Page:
In the nearly 5 years I have worked at Bizstream, I have upgraded many Kentico sites. During my earlier years, Kentico Web Apps were starting to take off, but Kentico Web Sites were still pretty common and widely used. At that time there was no need to convert a Kentico Web Site to a Web App. Now though, Kentico Web Sites are so archaic that upgrades feel incomplete unless converted into a Web App.
Kentico Web Site? Web App? What is the difference?
When it comes to Kentico, the primary difference between a Web Site and a Web App is that Web Apps are precompiled into one or more Dynamic-link libraries (DLLs), while Web Sites use Just In Time compilation (JIT), meaning code gets compiled at run time. Kentico Web Apps are overall faster to load since they are already compiled. Kentico Web Apps also do not need as many files to deploy since all .cs files are compiled into the DLLs. Kentico Web Sites, by contrast, need every file deployed.
For more information on JIT see visit Just-in-time Compilation
Note: When a C# code file is changed on a Kentico Web App, it is no longer enough to only deploy the modified C# code file. In order for the change to take effect, the DLL has to be recompiled and deployed.
Converting a Kentico Web Site to a Kentico Web App
There is more than one way to convert a Kentico Web Site to a Web App. The best way I found to do this I will outline below.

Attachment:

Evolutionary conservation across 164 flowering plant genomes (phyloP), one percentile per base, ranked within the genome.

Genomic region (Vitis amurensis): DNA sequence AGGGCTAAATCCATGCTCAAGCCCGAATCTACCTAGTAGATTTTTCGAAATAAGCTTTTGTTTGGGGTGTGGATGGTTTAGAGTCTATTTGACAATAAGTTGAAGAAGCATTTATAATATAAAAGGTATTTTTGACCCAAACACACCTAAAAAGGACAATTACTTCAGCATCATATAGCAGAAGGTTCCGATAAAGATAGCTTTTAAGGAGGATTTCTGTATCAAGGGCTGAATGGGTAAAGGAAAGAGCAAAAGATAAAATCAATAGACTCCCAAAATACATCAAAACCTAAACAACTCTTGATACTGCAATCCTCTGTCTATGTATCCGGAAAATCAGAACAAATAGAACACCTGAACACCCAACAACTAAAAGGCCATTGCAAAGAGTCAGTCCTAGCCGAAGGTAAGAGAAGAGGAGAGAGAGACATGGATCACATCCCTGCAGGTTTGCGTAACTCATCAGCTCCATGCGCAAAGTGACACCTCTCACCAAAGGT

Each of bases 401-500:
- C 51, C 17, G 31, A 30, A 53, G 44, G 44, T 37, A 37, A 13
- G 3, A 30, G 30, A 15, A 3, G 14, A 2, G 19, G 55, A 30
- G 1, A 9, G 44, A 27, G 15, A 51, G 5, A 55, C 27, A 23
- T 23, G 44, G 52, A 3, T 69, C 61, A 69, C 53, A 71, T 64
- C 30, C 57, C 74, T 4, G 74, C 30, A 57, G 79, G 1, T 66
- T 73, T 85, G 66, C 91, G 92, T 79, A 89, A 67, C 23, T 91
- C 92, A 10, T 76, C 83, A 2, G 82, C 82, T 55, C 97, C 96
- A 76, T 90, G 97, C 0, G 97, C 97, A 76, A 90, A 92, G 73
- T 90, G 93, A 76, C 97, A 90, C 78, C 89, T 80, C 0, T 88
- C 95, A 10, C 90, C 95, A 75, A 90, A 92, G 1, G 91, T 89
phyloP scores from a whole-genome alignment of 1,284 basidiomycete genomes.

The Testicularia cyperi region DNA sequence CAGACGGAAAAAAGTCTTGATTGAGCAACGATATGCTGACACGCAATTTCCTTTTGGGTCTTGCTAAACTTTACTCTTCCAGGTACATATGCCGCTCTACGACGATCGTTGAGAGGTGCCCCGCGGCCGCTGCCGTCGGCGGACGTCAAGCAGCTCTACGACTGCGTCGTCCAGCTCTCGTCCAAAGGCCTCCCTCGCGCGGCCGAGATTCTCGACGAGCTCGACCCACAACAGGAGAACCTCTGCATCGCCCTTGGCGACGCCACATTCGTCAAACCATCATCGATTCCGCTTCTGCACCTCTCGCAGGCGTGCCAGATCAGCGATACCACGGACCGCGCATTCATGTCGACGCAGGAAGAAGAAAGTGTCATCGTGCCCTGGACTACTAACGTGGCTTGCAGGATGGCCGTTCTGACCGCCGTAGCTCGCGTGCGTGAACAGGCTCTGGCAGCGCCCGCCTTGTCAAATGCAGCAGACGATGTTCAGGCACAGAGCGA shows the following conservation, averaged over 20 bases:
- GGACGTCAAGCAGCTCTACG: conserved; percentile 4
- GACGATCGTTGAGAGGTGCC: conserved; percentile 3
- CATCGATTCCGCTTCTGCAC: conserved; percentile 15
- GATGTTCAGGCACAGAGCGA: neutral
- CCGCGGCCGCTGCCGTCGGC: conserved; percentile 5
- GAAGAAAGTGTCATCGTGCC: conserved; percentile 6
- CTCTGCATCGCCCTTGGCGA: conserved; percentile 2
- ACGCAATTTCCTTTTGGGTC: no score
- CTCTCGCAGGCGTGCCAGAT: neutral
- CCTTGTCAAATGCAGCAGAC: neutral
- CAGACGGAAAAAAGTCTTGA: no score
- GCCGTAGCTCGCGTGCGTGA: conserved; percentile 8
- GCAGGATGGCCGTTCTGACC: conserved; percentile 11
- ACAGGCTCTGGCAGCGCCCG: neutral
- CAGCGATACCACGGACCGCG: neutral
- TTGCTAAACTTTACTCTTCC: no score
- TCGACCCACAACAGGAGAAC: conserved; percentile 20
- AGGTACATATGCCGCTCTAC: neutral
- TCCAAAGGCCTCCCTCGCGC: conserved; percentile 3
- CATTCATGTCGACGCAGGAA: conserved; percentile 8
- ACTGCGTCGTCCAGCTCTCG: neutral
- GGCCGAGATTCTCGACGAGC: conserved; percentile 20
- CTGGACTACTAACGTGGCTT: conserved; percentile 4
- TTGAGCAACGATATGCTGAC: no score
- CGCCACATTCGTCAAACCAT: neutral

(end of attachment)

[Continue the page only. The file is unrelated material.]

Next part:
- Spin up a new website of the same Kentico Version, Hotfix, and .net Framework version. A.This step is to have an unmodified version of Kentico to a basis of which to compare the web site in which you are converting and find which code files are custom and which built-in Kentico files have been modified. B. If you do not already have Kentico installed on your computer, you can download it from the Kentico Client Portal. C. Hotfixes can be found here.
- Spin up a new Web App of the same Kentico Version, Hotfix, and .net Framework version.
This here will become the new core of the concerted Kentico site.
- Compare the code files of the Kentico site that is to be converted with the freshly spun up Kentico website made in Step 1. A tool like Winmerge would be really helpful for this part.
- Log which standard Kentico files have customaizations, and which standard Kentico directories have custom files. Keep track of these so you can later merge customizations into the Web App code, and add the custom files into the build.
- Make a backup of those logged files in a separate directory.
- Make a backup of the bin and Lib directory. Reason being that sometimes there are external assemblies on specific sites that are not part of a standard Kentico installation. Having a backup will help know what was missing in the case of errors related to missing assemblies.
- Make a backup of any custom directory that contains custom code. Meaning any directory that is not part of a standard Kentico installation and contains Custom Code. This will later be added back into the Kentico Web App.
- If applicable, make a backup of CMSVirtualFiles directory. Alternatively, you can store all virtual objects in the database. For more information see Kentico's documentation on editing object code externally and Kentico's documentation on deployment mode for virtual objects
- Delete the following files in the root directory A. GlobalAssemblyInfo.cs B. (SolutionName).sln